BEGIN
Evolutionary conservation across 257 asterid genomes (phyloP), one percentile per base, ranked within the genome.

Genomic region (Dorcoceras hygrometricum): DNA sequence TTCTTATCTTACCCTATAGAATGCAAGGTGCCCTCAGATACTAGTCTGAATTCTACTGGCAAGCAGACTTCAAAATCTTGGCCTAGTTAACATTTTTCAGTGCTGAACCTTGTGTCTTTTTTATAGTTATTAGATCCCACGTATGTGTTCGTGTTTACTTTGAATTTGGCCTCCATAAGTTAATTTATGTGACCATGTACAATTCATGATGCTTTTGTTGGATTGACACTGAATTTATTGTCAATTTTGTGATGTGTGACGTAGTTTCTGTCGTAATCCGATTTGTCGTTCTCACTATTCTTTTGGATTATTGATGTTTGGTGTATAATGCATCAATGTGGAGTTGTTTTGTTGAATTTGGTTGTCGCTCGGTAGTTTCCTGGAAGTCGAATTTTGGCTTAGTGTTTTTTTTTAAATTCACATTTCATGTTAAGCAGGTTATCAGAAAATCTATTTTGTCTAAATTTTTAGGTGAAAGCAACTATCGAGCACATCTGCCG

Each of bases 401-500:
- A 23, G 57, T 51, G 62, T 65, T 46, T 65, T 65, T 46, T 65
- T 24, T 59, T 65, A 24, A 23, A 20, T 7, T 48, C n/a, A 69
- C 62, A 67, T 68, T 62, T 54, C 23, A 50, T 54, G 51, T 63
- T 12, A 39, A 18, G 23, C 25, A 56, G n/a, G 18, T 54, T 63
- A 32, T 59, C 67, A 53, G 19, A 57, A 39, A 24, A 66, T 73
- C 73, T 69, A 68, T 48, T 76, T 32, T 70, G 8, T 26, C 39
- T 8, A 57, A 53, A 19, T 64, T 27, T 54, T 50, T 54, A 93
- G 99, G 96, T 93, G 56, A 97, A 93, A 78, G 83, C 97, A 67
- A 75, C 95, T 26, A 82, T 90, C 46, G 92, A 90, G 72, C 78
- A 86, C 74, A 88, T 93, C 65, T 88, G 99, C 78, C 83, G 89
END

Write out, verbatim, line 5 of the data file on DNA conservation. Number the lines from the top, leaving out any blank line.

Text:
- T 24, T 59, T 65, A 24, A 23, A 20, T 7, T 48, C n/a, A 69